Here's a rundown of the top stories from today's show:
Pilot confusion may have played a key role in the deadly crash of an Asiana Airlines jet in San Francisco last July.
U.S. accident investigators are about to release a report highlighting an excessive reliance on cockpit computers by the pilots.
See Alison Kosik's full report above.
Derrick Deacon still has a hard time enjoying his newfound freedom after spending nearly 25 years behind bars for a crime he didn't commit, reports CNN's Pamela Brown.
In 1989, Deacon was convicted for shooting 16-year-old Anthony Wynn to death at an apartment building during an alleged robbery.
Prosecutors insist to this day that a handyman witnessed the men arguing and saw Deacon with a gun. But they had no forensic evidence, no eyewitness to the actual shooting.
Derrick said, “I blame the prosecutor. Also in a way, I blame my witness, the first witness. A female– a female girl.”
That witness is Colleen Campbell, who spoke to CNN only if we concealed her identity.
She faced off with the killer on a building landing. During the investigation, police asked her if the man she encountered was Deacon – known by his nickname- Fire.
Campbell said, "Them bring the picture of Fire and them ask me say if it is this man. I tell them no. It was a young boy, he's 19, 20."
Her description of the man she fought with – in a 1989 police report – didn't match Deacon at all. He was older and taller, with a full head of hair and a beard. The defense counted on her testimony.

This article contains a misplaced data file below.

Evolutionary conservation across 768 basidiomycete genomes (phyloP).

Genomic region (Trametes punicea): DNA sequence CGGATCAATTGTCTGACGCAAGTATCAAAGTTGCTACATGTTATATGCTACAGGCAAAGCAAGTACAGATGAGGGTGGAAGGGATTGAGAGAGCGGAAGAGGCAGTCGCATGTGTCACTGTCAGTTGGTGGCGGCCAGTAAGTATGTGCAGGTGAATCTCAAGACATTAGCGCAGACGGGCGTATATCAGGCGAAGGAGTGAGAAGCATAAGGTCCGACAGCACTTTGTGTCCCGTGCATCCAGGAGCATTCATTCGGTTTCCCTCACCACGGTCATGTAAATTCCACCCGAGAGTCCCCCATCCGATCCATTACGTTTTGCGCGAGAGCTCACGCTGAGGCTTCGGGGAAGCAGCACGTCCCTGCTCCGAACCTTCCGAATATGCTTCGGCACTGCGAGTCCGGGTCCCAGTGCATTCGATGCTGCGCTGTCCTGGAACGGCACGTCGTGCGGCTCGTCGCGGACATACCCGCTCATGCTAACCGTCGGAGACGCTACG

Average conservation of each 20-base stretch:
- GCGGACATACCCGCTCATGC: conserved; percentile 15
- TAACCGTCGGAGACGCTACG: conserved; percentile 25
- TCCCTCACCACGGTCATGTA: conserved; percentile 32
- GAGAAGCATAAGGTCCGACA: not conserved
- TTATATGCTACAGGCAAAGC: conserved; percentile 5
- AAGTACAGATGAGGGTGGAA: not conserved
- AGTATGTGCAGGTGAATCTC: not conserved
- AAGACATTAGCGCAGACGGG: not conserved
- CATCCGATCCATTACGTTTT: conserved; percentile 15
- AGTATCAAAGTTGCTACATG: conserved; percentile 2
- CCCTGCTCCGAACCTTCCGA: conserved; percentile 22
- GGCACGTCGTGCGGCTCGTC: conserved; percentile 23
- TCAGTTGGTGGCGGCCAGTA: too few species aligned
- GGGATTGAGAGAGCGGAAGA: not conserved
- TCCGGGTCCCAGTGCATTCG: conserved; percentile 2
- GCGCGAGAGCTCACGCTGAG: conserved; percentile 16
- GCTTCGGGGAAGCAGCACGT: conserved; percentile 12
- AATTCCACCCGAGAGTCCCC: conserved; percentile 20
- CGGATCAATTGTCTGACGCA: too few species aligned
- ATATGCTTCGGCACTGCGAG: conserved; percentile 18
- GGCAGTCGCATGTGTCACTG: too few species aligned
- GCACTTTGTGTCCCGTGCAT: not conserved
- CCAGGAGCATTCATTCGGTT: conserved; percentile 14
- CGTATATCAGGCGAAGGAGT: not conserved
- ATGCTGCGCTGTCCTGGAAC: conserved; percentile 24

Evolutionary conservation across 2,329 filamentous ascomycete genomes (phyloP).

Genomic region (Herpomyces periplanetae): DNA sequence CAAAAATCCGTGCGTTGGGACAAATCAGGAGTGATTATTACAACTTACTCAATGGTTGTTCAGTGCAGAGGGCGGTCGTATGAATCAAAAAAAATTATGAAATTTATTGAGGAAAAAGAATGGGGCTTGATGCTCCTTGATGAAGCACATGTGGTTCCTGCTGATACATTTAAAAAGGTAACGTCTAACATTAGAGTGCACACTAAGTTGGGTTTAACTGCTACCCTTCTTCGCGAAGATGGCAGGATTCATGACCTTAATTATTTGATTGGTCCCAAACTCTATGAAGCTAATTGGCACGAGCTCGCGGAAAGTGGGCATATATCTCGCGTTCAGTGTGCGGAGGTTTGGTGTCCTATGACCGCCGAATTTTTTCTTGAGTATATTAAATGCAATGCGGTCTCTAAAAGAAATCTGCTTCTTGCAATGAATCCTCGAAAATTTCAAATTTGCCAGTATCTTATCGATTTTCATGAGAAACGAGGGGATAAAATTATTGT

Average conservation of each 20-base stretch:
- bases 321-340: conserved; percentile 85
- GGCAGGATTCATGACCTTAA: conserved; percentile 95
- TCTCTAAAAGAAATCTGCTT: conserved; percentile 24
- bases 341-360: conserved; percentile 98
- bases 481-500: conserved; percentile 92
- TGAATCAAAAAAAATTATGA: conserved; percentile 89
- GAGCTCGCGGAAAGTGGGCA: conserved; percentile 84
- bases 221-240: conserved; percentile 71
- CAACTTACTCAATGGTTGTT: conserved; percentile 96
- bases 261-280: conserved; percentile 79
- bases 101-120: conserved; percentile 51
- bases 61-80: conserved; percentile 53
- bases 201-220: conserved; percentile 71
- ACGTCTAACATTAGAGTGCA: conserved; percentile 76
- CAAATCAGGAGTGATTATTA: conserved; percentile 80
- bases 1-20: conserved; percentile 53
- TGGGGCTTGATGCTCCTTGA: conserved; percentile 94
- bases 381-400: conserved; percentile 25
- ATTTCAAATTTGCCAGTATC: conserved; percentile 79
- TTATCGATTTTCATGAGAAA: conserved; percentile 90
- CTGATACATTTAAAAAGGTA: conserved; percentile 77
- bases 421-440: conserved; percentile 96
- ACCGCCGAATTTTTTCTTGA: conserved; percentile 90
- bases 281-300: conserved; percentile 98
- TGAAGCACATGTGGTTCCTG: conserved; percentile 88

Campbell even passed this lie detector test about her account, but she says prosecutors still pushed her to change her story and give vague testimony.
She says they even threatened to have her children taken away if she didn't cooperate. These are claims prosecutors deny.
Deacon was found guilty and sentenced to 25 years to life.
In 2001, an FBI informant involved in a separate investigation said Fire had been arrested for a murder he didn't commit. He blamed someone named Pablo for Wynn's murder.
This new information eventually led to a retrial in 2009 where Colleen Campbell testified again. This time, she told jurors the man she saw definitively wasn't Deacon. That left only the handyman's testimony on its own.
Just last month, it took the new jury less than ten minutes to acquit Deacon of the murder– finally giving him his freedom.